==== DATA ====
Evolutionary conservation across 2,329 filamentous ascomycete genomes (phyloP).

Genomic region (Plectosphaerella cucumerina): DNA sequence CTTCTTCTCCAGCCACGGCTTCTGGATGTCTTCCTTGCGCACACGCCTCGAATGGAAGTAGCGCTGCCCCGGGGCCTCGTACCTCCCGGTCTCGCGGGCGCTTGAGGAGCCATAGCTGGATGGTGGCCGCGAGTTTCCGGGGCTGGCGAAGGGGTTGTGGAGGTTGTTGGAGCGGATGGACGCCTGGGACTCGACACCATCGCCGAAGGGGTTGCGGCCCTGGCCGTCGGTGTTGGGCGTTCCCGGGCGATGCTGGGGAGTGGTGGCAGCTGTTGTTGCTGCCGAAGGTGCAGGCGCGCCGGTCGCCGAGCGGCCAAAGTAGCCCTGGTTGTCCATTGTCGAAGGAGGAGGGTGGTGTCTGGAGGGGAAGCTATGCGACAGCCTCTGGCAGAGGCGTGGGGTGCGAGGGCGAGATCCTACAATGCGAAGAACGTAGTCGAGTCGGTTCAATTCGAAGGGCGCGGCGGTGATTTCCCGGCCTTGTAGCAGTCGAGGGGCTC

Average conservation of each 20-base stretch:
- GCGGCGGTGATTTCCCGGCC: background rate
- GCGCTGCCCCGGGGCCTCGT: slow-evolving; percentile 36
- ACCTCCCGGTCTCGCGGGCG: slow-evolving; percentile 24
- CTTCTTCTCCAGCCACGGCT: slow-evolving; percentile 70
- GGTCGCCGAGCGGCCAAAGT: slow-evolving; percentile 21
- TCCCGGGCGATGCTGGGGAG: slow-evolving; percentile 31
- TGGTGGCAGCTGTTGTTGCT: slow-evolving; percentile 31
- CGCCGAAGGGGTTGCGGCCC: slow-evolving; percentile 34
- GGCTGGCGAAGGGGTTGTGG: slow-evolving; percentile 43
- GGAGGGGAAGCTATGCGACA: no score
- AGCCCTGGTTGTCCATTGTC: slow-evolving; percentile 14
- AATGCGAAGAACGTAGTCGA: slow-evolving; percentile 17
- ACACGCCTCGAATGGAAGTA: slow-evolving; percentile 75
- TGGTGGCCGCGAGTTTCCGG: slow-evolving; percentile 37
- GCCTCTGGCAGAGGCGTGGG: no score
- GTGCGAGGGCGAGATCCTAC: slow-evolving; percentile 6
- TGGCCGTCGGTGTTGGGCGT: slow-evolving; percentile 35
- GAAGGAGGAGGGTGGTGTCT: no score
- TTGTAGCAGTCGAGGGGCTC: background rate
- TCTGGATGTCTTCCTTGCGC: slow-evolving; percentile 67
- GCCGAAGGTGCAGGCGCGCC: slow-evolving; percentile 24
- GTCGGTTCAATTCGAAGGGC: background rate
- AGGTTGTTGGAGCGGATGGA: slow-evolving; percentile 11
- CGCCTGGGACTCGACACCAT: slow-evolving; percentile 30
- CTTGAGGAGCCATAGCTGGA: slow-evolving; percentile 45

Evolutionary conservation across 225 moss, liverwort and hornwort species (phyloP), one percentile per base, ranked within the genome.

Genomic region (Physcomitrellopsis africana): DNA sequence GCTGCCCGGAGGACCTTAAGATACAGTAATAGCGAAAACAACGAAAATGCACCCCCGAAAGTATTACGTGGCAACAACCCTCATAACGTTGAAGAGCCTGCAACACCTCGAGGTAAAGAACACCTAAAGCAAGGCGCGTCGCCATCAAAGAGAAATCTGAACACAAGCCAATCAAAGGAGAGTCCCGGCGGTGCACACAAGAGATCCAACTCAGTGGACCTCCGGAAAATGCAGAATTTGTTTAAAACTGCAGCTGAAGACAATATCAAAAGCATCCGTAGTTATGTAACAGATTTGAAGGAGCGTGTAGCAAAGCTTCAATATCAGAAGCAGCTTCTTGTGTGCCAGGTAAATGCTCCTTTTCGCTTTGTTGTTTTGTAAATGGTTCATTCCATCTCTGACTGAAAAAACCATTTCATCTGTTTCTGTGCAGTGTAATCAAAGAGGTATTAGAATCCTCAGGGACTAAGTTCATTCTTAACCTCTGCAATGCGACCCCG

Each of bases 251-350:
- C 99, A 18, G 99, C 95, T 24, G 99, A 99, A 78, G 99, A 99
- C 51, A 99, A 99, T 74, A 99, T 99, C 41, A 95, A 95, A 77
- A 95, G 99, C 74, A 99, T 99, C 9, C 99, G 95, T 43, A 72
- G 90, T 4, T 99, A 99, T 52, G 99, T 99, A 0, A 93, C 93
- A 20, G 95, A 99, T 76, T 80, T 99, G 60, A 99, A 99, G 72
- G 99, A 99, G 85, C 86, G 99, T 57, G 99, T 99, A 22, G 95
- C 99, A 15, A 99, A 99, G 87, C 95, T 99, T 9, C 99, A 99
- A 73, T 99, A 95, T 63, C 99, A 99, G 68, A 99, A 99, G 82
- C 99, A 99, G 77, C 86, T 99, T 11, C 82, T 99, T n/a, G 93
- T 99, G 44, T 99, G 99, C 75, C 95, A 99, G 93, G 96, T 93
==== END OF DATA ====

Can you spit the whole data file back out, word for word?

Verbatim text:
Evolutionary conservation across 2,329 filamentous ascomycete genomes (phyloP).

Genomic region (Plectosphaerella cucumerina): DNA sequence CTTCTTCTCCAGCCACGGCTTCTGGATGTCTTCCTTGCGCACACGCCTCGAATGGAAGTAGCGCTGCCCCGGGGCCTCGTACCTCCCGGTCTCGCGGGCGCTTGAGGAGCCATAGCTGGATGGTGGCCGCGAGTTTCCGGGGCTGGCGAAGGGGTTGTGGAGGTTGTTGGAGCGGATGGACGCCTGGGACTCGACACCATCGCCGAAGGGGTTGCGGCCCTGGCCGTCGGTGTTGGGCGTTCCCGGGCGATGCTGGGGAGTGGTGGCAGCTGTTGTTGCTGCCGAAGGTGCAGGCGCGCCGGTCGCCGAGCGGCCAAAGTAGCCCTGGTTGTCCATTGTCGAAGGAGGAGGGTGGTGTCTGGAGGGGAAGCTATGCGACAGCCTCTGGCAGAGGCGTGGGGTGCGAGGGCGAGATCCTACAATGCGAAGAACGTAGTCGAGTCGGTTCAATTCGAAGGGCGCGGCGGTGATTTCCCGGCCTTGTAGCAGTCGAGGGGCTC

Average conservation of each 20-base stretch:
- GCGGCGGTGATTTCCCGGCC: background rate
- GCGCTGCCCCGGGGCCTCGT: slow-evolving; percentile 36
- ACCTCCCGGTCTCGCGGGCG: slow-evolving; percentile 24
- CTTCTTCTCCAGCCACGGCT: slow-evolving; percentile 70
- GGTCGCCGAGCGGCCAAAGT: slow-evolving; percentile 21
- TCCCGGGCGATGCTGGGGAG: slow-evolving; percentile 31
- TGGTGGCAGCTGTTGTTGCT: slow-evolving; percentile 31
- CGCCGAAGGGGTTGCGGCCC: slow-evolving; percentile 34
- GGCTGGCGAAGGGGTTGTGG: slow-evolving; percentile 43
- GGAGGGGAAGCTATGCGACA: no score
- AGCCCTGGTTGTCCATTGTC: slow-evolving; percentile 14
- AATGCGAAGAACGTAGTCGA: slow-evolving; percentile 17
- ACACGCCTCGAATGGAAGTA: slow-evolving; percentile 75
- TGGTGGCCGCGAGTTTCCGG: slow-evolving; percentile 37
- GCCTCTGGCAGAGGCGTGGG: no score
- GTGCGAGGGCGAGATCCTAC: slow-evolving; percentile 6
- TGGCCGTCGGTGTTGGGCGT: slow-evolving; percentile 35
- GAAGGAGGAGGGTGGTGTCT: no score
- TTGTAGCAGTCGAGGGGCTC: background rate
- TCTGGATGTCTTCCTTGCGC: slow-evolving; percentile 67
- GCCGAAGGTGCAGGCGCGCC: slow-evolving; percentile 24
- GTCGGTTCAATTCGAAGGGC: background rate
- AGGTTGTTGGAGCGGATGGA: slow-evolving; percentile 11
- CGCCTGGGACTCGACACCAT: slow-evolving; percentile 30
- CTTGAGGAGCCATAGCTGGA: slow-evolving; percentile 45

Evolutionary conservation across 225 moss, liverwort and hornwort species (phyloP), one percentile per base, ranked within the genome.

Genomic region (Physcomitrellopsis africana): DNA sequence GCTGCCCGGAGGACCTTAAGATACAGTAATAGCGAAAACAACGAAAATGCACCCCCGAAAGTATTACGTGGCAACAACCCTCATAACGTTGAAGAGCCTGCAACACCTCGAGGTAAAGAACACCTAAAGCAAGGCGCGTCGCCATCAAAGAGAAATCTGAACACAAGCCAATCAAAGGAGAGTCCCGGCGGTGCACACAAGAGATCCAACTCAGTGGACCTCCGGAAAATGCAGAATTTGTTTAAAACTGCAGCTGAAGACAATATCAAAAGCATCCGTAGTTATGTAACAGATTTGAAGGAGCGTGTAGCAAAGCTTCAATATCAGAAGCAGCTTCTTGTGTGCCAGGTAAATGCTCCTTTTCGCTTTGTTGTTTTGTAAATGGTTCATTCCATCTCTGACTGAAAAAACCATTTCATCTGTTTCTGTGCAGTGTAATCAAAGAGGTATTAGAATCCTCAGGGACTAAGTTCATTCTTAACCTCTGCAATGCGACCCCG

Each of bases 251-350:
- C 99, A 18, G 99, C 95, T 24, G 99, A 99, A 78, G 99, A 99
- C 51, A 99, A 99, T 74, A 99, T 99, C 41, A 95, A 95, A 77
- A 95, G 99, C 74, A 99, T 99, C 9, C 99, G 95, T 43, A 72
- G 90, T 4, T 99, A 99, T 52, G 99, T 99, A 0, A 93, C 93
- A 20, G 95, A 99, T 76, T 80, T 99, G 60, A 99, A 99, G 72
- G 99, A 99, G 85, C 86, G 99, T 57, G 99, T 99, A 22, G 95
- C 99, A 15, A 99, A 99, G 87, C 95, T 99, T 9, C 99, A 99
- A 73, T 99, A 95, T 63, C 99, A 99, G 68, A 99, A 99, G 82
- C 99, A 99, G 77, C 86, T 99, T 11, C 82, T 99, T n/a, G 93
- T 99, G 44, T 99, G 99, C 75, C 95, A 99, G 93, G 96, T 93